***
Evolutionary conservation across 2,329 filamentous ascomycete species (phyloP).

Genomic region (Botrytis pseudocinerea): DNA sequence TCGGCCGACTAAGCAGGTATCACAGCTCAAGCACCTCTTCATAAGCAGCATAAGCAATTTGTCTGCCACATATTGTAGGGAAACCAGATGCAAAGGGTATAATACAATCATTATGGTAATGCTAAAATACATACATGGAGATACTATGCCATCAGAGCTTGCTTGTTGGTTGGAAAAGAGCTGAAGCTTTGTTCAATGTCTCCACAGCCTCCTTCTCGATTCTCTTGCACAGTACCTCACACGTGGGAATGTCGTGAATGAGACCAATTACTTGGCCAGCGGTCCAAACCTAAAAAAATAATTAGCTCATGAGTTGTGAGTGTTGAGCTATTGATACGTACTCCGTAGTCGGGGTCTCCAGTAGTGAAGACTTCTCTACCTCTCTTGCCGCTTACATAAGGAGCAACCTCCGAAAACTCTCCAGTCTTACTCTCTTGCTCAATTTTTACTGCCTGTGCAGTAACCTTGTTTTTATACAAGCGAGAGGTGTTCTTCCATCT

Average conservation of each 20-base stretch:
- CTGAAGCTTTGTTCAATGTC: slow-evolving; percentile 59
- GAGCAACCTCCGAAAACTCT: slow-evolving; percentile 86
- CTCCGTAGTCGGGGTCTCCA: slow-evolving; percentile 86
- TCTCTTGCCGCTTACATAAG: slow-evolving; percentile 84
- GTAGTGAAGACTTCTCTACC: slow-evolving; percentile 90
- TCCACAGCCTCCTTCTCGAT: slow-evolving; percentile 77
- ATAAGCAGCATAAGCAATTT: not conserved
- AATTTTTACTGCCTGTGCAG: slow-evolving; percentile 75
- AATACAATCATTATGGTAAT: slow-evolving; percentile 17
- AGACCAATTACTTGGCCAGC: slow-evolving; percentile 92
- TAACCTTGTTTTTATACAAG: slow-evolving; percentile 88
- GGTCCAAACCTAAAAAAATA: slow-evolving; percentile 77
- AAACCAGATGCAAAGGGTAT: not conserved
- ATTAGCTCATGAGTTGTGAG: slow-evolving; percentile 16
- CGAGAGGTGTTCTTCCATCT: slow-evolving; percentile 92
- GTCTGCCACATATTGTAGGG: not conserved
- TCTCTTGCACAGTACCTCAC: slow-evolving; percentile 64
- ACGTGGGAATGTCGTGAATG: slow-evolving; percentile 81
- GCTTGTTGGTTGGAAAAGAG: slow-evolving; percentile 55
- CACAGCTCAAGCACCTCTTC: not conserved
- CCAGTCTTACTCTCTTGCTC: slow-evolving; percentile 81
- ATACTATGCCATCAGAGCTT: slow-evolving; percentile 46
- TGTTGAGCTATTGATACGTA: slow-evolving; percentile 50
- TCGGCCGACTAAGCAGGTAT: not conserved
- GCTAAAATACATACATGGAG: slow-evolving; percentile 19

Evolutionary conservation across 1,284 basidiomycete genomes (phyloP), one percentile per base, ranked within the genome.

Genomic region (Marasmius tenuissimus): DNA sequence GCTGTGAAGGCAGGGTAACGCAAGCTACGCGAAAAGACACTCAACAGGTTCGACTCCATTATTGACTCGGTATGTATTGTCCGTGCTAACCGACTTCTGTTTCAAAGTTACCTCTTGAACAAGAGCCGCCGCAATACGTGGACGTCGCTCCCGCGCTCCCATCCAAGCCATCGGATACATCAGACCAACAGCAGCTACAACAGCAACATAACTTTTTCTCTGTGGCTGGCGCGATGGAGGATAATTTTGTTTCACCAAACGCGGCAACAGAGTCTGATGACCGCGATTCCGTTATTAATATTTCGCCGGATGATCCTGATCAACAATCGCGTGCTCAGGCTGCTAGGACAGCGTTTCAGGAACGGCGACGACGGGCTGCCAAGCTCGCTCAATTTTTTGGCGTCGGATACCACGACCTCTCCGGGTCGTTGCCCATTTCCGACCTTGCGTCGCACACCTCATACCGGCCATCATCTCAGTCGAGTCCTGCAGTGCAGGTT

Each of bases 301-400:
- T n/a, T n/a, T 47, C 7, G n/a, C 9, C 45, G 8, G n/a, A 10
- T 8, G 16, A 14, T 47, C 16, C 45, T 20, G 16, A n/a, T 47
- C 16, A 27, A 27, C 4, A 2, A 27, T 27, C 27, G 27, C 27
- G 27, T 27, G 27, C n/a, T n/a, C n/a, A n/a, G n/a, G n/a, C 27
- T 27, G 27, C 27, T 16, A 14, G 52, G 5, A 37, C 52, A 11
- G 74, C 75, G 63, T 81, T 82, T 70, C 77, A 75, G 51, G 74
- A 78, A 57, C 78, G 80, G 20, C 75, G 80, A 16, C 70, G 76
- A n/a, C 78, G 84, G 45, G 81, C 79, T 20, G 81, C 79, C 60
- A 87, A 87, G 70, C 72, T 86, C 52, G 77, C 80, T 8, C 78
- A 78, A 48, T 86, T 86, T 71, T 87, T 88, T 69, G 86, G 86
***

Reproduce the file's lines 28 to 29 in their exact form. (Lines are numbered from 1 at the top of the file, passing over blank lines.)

- GCTAAAATACATACATGGAG: slow-evolving; percentile 19

Evolutionary conservation across 1,284 basidiomycete genomes (phyloP), one percentile per base, ranked within the genome.